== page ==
Nature is all around us, in the beautiful but also in the unappealing and functional, and from the awe-inspiring to the mundane. It is vital that we learn to see the agency of the natural world in all things that make our lives possible, comfortable and profitable. The Ecology of Everyday Things pulls back the veil of our familiarity on a range of 'everyday things' that surround us, and which we perhaps take too much for granted. This key into the magic world of the everyday can enable us to take better account of our common natural inheritance.
Professor James Longhurst, Assistant Vice Chancellor, University of the West of England (UWE Bristol)
For many people, ecosystems may be a remote concept, yet we eat, drink, breathe and interface with them in every moment of our lives. In this engaging textbook, ecosystems scientist Dr. Mark Everard considers a diversity of 'everyday things', including fascinating facts about their ecological origins: from the tea we drink, to the things we wear, read and enjoy, to the ecology of communities and space flight, and the important roles played by germs and 'unappealing creatures' such as slugs and wasps.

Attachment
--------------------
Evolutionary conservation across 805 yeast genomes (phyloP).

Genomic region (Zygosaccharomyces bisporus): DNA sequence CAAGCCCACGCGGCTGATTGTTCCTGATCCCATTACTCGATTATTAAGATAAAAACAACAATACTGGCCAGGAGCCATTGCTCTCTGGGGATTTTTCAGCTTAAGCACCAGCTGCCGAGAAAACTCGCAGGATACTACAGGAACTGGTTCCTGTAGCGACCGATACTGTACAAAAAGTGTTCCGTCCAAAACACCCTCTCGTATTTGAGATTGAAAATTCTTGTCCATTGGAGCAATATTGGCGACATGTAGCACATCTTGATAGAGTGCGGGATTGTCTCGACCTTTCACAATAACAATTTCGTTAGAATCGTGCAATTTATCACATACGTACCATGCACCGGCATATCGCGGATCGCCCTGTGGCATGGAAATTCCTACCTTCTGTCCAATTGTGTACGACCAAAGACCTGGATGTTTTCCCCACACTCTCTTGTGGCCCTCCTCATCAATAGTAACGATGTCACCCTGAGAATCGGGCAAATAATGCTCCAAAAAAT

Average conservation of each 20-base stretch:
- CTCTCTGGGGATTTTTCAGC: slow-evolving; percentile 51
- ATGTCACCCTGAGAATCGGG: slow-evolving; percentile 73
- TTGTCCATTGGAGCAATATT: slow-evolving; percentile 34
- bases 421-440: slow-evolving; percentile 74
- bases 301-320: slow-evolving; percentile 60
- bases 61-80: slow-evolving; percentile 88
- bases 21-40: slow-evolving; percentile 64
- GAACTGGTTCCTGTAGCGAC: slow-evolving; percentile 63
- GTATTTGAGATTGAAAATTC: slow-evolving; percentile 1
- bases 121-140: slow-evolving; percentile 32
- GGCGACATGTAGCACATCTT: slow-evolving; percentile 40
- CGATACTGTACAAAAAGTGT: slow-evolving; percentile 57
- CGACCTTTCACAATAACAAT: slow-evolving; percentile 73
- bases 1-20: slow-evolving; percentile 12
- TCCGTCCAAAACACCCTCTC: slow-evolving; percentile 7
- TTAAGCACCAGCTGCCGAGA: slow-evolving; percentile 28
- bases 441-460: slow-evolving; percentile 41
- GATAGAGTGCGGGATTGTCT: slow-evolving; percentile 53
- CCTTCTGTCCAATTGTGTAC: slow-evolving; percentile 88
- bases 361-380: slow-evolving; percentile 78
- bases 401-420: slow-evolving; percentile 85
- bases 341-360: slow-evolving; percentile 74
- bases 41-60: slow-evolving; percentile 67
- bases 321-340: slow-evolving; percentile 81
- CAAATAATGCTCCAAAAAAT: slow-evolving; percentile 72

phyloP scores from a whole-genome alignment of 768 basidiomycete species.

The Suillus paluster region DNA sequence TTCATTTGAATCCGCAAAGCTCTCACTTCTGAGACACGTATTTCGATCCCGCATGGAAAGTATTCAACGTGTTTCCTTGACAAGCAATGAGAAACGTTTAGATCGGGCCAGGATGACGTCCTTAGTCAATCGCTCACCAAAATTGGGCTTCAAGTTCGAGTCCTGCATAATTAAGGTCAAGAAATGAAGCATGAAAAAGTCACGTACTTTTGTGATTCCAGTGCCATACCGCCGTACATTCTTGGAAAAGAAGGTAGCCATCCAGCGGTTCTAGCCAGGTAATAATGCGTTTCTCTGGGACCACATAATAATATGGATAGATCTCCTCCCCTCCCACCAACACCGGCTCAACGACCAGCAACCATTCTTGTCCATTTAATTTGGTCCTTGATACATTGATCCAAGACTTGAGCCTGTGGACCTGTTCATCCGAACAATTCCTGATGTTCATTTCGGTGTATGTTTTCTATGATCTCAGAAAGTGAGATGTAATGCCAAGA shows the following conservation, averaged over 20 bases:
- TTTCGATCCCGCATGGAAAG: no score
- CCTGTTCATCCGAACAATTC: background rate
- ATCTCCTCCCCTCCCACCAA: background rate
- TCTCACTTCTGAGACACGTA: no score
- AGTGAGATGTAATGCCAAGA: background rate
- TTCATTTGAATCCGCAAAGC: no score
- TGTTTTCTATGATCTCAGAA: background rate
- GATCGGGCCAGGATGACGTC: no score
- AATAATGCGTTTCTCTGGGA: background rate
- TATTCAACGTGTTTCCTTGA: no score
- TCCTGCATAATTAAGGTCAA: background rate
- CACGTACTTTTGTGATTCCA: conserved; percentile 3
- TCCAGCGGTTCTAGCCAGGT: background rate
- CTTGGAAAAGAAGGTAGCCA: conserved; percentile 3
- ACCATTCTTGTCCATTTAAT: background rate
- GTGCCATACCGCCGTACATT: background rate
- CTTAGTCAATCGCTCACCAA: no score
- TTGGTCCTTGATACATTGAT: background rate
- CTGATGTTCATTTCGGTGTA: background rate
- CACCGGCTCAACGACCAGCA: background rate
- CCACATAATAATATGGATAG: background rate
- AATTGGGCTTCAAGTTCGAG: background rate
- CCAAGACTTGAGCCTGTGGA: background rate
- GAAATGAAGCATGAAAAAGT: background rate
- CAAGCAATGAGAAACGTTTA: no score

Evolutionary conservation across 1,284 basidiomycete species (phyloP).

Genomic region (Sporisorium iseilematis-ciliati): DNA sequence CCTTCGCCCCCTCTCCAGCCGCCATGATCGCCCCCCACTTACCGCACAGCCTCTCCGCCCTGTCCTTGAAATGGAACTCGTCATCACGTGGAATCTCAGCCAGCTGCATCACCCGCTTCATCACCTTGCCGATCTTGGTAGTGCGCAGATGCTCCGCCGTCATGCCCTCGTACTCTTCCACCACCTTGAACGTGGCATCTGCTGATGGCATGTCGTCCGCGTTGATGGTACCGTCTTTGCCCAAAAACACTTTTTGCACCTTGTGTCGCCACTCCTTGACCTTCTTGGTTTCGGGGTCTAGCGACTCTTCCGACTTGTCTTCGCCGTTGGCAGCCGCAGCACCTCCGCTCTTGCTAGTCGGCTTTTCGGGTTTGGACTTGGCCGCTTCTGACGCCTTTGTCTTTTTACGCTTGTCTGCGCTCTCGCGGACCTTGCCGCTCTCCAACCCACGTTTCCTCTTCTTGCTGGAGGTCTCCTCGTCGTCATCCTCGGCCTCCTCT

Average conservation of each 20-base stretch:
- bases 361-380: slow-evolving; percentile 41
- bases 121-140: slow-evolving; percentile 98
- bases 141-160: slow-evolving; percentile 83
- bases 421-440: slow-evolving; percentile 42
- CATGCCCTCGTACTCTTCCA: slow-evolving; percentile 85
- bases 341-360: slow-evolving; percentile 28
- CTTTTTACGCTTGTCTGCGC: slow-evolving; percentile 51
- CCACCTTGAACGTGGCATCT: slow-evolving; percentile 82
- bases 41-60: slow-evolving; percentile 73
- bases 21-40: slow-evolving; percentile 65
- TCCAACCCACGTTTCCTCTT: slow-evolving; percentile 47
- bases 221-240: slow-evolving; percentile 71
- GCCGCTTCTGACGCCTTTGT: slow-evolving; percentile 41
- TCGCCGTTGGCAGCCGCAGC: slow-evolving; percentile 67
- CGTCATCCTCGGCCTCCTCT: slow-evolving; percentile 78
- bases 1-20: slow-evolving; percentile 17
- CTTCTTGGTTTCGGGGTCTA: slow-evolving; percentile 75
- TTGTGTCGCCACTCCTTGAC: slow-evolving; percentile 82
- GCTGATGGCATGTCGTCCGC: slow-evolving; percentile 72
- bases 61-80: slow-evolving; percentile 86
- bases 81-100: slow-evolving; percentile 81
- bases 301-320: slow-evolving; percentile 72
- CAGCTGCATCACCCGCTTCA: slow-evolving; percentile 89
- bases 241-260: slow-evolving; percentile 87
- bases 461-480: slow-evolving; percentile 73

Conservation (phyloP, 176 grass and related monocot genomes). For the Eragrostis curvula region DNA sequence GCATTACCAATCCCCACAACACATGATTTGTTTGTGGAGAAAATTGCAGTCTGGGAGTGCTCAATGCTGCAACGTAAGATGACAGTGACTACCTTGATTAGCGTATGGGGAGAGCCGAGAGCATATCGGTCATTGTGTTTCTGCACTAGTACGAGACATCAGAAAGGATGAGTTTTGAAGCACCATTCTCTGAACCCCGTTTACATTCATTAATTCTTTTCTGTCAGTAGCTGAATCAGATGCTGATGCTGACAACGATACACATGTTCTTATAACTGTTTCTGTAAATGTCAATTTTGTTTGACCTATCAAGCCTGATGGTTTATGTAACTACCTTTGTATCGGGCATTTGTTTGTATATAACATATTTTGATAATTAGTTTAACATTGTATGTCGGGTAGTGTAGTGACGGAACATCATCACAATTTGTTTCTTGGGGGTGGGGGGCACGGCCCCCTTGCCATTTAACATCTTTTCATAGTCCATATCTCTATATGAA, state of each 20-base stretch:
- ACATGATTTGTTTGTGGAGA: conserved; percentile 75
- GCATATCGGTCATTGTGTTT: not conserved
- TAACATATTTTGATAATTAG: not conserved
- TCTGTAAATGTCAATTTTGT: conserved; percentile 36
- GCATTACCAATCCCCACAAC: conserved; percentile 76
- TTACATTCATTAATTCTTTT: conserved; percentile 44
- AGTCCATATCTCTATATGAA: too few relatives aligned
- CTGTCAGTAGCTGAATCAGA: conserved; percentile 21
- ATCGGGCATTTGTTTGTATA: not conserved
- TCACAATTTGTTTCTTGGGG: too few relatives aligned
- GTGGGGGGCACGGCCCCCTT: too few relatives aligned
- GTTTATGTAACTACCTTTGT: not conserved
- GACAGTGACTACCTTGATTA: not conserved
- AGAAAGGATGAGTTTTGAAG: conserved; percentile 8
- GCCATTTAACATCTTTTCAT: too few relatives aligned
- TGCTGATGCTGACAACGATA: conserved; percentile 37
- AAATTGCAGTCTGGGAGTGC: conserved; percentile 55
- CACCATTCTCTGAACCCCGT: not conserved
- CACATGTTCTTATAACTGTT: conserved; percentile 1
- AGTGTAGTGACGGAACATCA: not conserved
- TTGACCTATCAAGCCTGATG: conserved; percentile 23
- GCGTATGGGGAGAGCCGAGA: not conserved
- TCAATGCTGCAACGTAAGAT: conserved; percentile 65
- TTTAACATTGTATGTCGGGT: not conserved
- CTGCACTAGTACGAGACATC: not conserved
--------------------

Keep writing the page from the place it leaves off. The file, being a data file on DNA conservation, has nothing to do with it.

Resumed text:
In today's society, we are so umbilically connected to ecosystems that we fail to notice them, and this oversight blinds us to the unsustainability of everyday life and the industries and policy environment that supports it. The Ecology of Everyday Things takes the reader on an enlightening, fascinating voyage of discovery, all the while soundly rooted in robust science. It will stimulate awareness about how connected we all are to the natural world and its processes, and how important it is to learn to better treat our environment. Ideal for use in undergraduate- and school-level teaching, it will also interest, educate, engage and enthuse a wide range of less technical audiences.